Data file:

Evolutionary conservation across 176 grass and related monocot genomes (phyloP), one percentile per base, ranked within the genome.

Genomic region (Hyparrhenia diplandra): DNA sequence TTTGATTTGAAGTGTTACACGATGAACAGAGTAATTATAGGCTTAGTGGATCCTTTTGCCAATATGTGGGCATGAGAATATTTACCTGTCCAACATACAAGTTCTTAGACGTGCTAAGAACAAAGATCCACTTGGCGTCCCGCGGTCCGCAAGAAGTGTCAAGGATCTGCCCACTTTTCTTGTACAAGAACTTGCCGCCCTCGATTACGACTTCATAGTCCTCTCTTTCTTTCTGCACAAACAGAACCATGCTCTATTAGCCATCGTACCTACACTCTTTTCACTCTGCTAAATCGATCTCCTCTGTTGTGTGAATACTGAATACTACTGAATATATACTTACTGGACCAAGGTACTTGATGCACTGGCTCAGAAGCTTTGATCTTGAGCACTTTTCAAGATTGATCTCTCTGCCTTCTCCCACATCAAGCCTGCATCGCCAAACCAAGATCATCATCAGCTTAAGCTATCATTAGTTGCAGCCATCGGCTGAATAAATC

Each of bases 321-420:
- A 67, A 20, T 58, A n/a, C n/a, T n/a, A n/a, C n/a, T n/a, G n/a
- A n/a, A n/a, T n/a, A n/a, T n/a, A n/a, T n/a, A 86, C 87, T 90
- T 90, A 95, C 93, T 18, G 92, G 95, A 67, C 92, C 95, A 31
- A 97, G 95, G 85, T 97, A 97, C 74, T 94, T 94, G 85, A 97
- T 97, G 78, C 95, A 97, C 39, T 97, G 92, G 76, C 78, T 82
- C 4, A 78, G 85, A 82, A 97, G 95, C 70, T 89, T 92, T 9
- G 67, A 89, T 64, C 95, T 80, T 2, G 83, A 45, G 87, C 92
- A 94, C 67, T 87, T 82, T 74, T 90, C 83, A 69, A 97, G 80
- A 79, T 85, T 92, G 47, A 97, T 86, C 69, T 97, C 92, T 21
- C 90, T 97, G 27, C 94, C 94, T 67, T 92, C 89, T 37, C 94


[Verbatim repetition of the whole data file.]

Evolutionary conservation across 176 grass and related monocot genomes (phyloP), one percentile per base, ranked within the genome.

Genomic region (Hyparrhenia diplandra): DNA sequence TTTGATTTGAAGTGTTACACGATGAACAGAGTAATTATAGGCTTAGTGGATCCTTTTGCCAATATGTGGGCATGAGAATATTTACCTGTCCAACATACAAGTTCTTAGACGTGCTAAGAACAAAGATCCACTTGGCGTCCCGCGGTCCGCAAGAAGTGTCAAGGATCTGCCCACTTTTCTTGTACAAGAACTTGCCGCCCTCGATTACGACTTCATAGTCCTCTCTTTCTTTCTGCACAAACAGAACCATGCTCTATTAGCCATCGTACCTACACTCTTTTCACTCTGCTAAATCGATCTCCTCTGTTGTGTGAATACTGAATACTACTGAATATATACTTACTGGACCAAGGTACTTGATGCACTGGCTCAGAAGCTTTGATCTTGAGCACTTTTCAAGATTGATCTCTCTGCCTTCTCCCACATCAAGCCTGCATCGCCAAACCAAGATCATCATCAGCTTAAGCTATCATTAGTTGCAGCCATCGGCTGAATAAATC

Each of bases 321-420:
- A 67, A 20, T 58, A n/a, C n/a, T n/a, A n/a, C n/a, T n/a, G n/a
- A n/a, A n/a, T n/a, A n/a, T n/a, A n/a, T n/a, A 86, C 87, T 90
- T 90, A 95, C 93, T 18, G 92, G 95, A 67, C 92, C 95, A 31
- A 97, G 95, G 85, T 97, A 97, C 74, T 94, T 94, G 85, A 97
- T 97, G 78, C 95, A 97, C 39, T 97, G 92, G 76, C 78, T 82
- C 4, A 78, G 85, A 82, A 97, G 95, C 70, T 89, T 92, T 9
- G 67, A 89, T 64, C 95, T 80, T 2, G 83, A 45, G 87, C 92
- A 94, C 67, T 87, T 82, T 74, T 90, C 83, A 69, A 97, G 80
- A 79, T 85, T 92, G 47, A 97, T 86, C 69, T 97, C 92, T 21
- C 90, T 97, G 27, C 94, C 94, T 67, T 92, C 89, T 37, C 94